A task force has found that pregnancy related deaths in Texas are at a higher rate than the rest of the country and most of the developed world. But, the task force is set to expire within the next few years, if lawmakers fail to pass legislation in the upcoming special session.
Gov. Greg Abbott added the topic to a list of 19 other items on the legislative agenda.
"I'm calling on the legislature to complete their work and to pass legislation to address the maternal mortality rate in Texas," Abbott said.
Created in 2013, the Maternal Mortality Task Force works to determine the causes of pregnancy related deaths and helps reduce the numbers statewide.
It's set to expire by 2019 and a bill to renew its efforts failed to pass this legislative session.
"This is not a political issue. This is about doing what we can to ensure the help of women who are pregnant," State Representative Matt Schaefer, R. Tyler, said.
According to the task force, the rate of maternal deaths almost doubled between 2010 and 2014. Medical experts say a range of issue are responsible.
"There's an increase in obesity. There's an increase in maternal age, women having children at a much later time in their life, and both of those things could definitely contribute," Dr. Frank Loyd, of Neighbors Emergency Center in Tyler said.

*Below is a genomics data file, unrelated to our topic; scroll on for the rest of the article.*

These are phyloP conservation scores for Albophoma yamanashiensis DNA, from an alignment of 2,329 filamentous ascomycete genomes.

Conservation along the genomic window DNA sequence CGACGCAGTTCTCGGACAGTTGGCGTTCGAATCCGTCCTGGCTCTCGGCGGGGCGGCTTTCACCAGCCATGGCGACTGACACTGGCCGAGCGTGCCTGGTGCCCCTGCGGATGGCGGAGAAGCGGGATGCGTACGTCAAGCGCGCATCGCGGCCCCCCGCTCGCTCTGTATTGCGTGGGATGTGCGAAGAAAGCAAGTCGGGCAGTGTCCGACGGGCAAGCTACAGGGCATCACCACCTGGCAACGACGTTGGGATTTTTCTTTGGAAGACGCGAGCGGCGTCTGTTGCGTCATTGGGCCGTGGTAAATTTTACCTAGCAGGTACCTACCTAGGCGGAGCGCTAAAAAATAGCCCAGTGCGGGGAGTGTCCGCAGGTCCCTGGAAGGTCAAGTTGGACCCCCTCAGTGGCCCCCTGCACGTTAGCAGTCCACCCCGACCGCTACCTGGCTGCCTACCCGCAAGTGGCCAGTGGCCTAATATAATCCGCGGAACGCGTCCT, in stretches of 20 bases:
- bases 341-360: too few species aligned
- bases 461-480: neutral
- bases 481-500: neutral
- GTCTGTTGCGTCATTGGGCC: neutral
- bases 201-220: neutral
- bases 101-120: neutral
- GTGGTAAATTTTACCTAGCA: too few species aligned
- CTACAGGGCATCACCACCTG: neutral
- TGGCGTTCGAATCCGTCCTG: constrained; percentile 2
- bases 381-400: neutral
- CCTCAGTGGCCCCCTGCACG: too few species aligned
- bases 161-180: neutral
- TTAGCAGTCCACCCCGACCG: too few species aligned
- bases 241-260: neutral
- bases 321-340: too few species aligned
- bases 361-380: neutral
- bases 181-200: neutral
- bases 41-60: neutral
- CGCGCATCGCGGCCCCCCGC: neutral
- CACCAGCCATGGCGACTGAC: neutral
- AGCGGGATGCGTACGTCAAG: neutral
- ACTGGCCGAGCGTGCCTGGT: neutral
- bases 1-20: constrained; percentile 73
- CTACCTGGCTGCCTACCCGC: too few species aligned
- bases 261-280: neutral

The task force focuses on deaths that occur within a year of giving birth. Cardiac events, drug overdose, hypertension and eclampsia are listed as the top causes.
"It's a disorder in pregnancy that deals with hypertension, seizures, swelling...swelling of the brain, which leads to seizures...and it's something that is screened for and treated very aggressively in pregnancy. However, it's not always controllable," Loyd said.
An issue that some lawmakers said must be addressed.
"If there's something that we can do, where there's an appropriate role for state government to intervene then we need to do that," Schaefer said.